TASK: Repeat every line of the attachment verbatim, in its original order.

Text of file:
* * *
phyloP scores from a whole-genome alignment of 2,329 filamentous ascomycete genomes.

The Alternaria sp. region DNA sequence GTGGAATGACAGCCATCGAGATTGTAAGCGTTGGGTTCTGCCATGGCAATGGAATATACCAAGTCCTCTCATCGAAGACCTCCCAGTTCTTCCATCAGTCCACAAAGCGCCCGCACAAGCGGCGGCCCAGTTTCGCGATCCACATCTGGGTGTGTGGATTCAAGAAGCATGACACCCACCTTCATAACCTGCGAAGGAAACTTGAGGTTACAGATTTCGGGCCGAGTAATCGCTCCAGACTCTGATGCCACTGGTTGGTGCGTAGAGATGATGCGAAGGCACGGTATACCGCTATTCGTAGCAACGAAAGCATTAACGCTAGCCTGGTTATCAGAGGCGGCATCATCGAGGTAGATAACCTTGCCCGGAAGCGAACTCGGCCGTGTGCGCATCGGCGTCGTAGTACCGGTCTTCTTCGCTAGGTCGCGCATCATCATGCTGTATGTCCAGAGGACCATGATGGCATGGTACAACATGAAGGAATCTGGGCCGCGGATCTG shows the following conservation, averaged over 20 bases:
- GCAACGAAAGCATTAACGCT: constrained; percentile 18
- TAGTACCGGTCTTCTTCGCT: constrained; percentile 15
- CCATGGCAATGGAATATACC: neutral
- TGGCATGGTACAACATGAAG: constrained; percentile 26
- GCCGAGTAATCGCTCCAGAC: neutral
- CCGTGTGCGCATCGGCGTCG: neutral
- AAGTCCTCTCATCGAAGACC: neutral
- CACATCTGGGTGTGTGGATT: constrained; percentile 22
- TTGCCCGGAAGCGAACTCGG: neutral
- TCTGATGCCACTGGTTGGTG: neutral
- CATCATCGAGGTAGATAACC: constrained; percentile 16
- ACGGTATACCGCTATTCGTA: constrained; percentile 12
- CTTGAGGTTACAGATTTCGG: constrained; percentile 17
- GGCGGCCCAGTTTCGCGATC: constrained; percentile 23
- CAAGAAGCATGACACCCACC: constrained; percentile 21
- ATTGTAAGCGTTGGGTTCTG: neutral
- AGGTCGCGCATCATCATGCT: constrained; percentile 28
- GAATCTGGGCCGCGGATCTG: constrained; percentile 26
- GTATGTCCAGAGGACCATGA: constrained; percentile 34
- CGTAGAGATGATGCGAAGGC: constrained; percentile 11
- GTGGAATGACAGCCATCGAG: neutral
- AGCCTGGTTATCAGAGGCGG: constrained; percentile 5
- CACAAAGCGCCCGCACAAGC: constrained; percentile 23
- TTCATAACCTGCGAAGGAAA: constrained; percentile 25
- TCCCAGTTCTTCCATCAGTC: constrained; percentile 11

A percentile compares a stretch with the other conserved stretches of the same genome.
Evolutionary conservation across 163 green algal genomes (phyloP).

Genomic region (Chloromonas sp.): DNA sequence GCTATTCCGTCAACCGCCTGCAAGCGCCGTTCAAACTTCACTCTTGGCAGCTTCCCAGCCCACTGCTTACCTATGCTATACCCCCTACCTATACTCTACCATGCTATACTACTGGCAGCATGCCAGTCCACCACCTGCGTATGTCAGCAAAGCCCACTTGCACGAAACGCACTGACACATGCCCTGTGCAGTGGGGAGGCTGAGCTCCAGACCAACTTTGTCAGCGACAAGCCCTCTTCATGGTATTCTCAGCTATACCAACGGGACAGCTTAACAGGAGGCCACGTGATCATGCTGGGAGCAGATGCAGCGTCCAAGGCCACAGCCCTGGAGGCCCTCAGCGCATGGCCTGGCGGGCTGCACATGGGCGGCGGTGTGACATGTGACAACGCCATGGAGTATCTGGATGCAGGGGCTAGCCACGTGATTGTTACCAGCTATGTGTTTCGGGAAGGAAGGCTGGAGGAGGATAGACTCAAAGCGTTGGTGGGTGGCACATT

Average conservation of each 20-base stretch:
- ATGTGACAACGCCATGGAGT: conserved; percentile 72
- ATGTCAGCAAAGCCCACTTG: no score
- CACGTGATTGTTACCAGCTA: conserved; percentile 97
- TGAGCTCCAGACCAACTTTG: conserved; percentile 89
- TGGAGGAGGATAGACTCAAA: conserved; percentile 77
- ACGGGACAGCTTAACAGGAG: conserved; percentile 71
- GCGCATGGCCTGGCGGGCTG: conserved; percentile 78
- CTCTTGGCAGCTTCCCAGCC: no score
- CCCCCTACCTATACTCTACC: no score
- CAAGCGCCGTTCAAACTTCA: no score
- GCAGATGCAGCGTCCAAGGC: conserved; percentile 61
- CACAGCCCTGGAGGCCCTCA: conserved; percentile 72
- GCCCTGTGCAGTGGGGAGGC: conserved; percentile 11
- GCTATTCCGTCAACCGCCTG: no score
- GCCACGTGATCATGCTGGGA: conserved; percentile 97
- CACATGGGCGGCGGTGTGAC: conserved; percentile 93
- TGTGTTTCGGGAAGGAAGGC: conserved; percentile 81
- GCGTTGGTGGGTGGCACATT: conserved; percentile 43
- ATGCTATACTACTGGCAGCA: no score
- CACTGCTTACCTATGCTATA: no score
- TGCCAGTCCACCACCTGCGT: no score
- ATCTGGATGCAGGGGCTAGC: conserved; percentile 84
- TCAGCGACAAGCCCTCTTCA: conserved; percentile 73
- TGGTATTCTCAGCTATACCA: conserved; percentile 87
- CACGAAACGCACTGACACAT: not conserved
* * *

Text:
phyloP scores from a whole-genome alignment of 2,329 filamentous ascomycete genomes.

The Alternaria sp. region DNA sequence GTGGAATGACAGCCATCGAGATTGTAAGCGTTGGGTTCTGCCATGGCAATGGAATATACCAAGTCCTCTCATCGAAGACCTCCCAGTTCTTCCATCAGTCCACAAAGCGCCCGCACAAGCGGCGGCCCAGTTTCGCGATCCACATCTGGGTGTGTGGATTCAAGAAGCATGACACCCACCTTCATAACCTGCGAAGGAAACTTGAGGTTACAGATTTCGGGCCGAGTAATCGCTCCAGACTCTGATGCCACTGGTTGGTGCGTAGAGATGATGCGAAGGCACGGTATACCGCTATTCGTAGCAACGAAAGCATTAACGCTAGCCTGGTTATCAGAGGCGGCATCATCGAGGTAGATAACCTTGCCCGGAAGCGAACTCGGCCGTGTGCGCATCGGCGTCGTAGTACCGGTCTTCTTCGCTAGGTCGCGCATCATCATGCTGTATGTCCAGAGGACCATGATGGCATGGTACAACATGAAGGAATCTGGGCCGCGGATCTG shows the following conservation, averaged over 20 bases:
- GCAACGAAAGCATTAACGCT: constrained; percentile 18
- TAGTACCGGTCTTCTTCGCT: constrained; percentile 15
- CCATGGCAATGGAATATACC: neutral
- TGGCATGGTACAACATGAAG: constrained; percentile 26
- GCCGAGTAATCGCTCCAGAC: neutral
- CCGTGTGCGCATCGGCGTCG: neutral
- AAGTCCTCTCATCGAAGACC: neutral
- CACATCTGGGTGTGTGGATT: constrained; percentile 22
- TTGCCCGGAAGCGAACTCGG: neutral
- TCTGATGCCACTGGTTGGTG: neutral
- CATCATCGAGGTAGATAACC: constrained; percentile 16
- ACGGTATACCGCTATTCGTA: constrained; percentile 12
- CTTGAGGTTACAGATTTCGG: constrained; percentile 17
- GGCGGCCCAGTTTCGCGATC: constrained; percentile 23
- CAAGAAGCATGACACCCACC: constrained; percentile 21
- ATTGTAAGCGTTGGGTTCTG: neutral
- AGGTCGCGCATCATCATGCT: constrained; percentile 28
- GAATCTGGGCCGCGGATCTG: constrained; percentile 26
- GTATGTCCAGAGGACCATGA: constrained; percentile 34
- CGTAGAGATGATGCGAAGGC: constrained; percentile 11
- GTGGAATGACAGCCATCGAG: neutral
- AGCCTGGTTATCAGAGGCGG: constrained; percentile 5
- CACAAAGCGCCCGCACAAGC: constrained; percentile 23
- TTCATAACCTGCGAAGGAAA: constrained; percentile 25
- TCCCAGTTCTTCCATCAGTC: constrained; percentile 11

A percentile compares a stretch with the other conserved stretches of the same genome.
Evolutionary conservation across 163 green algal genomes (phyloP).

Genomic region (Chloromonas sp.): DNA sequence GCTATTCCGTCAACCGCCTGCAAGCGCCGTTCAAACTTCACTCTTGGCAGCTTCCCAGCCCACTGCTTACCTATGCTATACCCCCTACCTATACTCTACCATGCTATACTACTGGCAGCATGCCAGTCCACCACCTGCGTATGTCAGCAAAGCCCACTTGCACGAAACGCACTGACACATGCCCTGTGCAGTGGGGAGGCTGAGCTCCAGACCAACTTTGTCAGCGACAAGCCCTCTTCATGGTATTCTCAGCTATACCAACGGGACAGCTTAACAGGAGGCCACGTGATCATGCTGGGAGCAGATGCAGCGTCCAAGGCCACAGCCCTGGAGGCCCTCAGCGCATGGCCTGGCGGGCTGCACATGGGCGGCGGTGTGACATGTGACAACGCCATGGAGTATCTGGATGCAGGGGCTAGCCACGTGATTGTTACCAGCTATGTGTTTCGGGAAGGAAGGCTGGAGGAGGATAGACTCAAAGCGTTGGTGGGTGGCACATT

Average conservation of each 20-base stretch:
- ATGTGACAACGCCATGGAGT: conserved; percentile 72
- ATGTCAGCAAAGCCCACTTG: no score
- CACGTGATTGTTACCAGCTA: conserved; percentile 97
- TGAGCTCCAGACCAACTTTG: conserved; percentile 89
- TGGAGGAGGATAGACTCAAA: conserved; percentile 77
- ACGGGACAGCTTAACAGGAG: conserved; percentile 71
- GCGCATGGCCTGGCGGGCTG: conserved; percentile 78
- CTCTTGGCAGCTTCCCAGCC: no score
- CCCCCTACCTATACTCTACC: no score
- CAAGCGCCGTTCAAACTTCA: no score
- GCAGATGCAGCGTCCAAGGC: conserved; percentile 61
- CACAGCCCTGGAGGCCCTCA: conserved; percentile 72
- GCCCTGTGCAGTGGGGAGGC: conserved; percentile 11
- GCTATTCCGTCAACCGCCTG: no score
- GCCACGTGATCATGCTGGGA: conserved; percentile 97
- CACATGGGCGGCGGTGTGAC: conserved; percentile 93
- TGTGTTTCGGGAAGGAAGGC: conserved; percentile 81
- GCGTTGGTGGGTGGCACATT: conserved; percentile 43
- ATGCTATACTACTGGCAGCA: no score
- CACTGCTTACCTATGCTATA: no score
- TGCCAGTCCACCACCTGCGT: no score
- ATCTGGATGCAGGGGCTAGC: conserved; percentile 84
- TCAGCGACAAGCCCTCTTCA: conserved; percentile 73
- TGGTATTCTCAGCTATACCA: conserved; percentile 87
- CACGAAACGCACTGACACAT: not conserved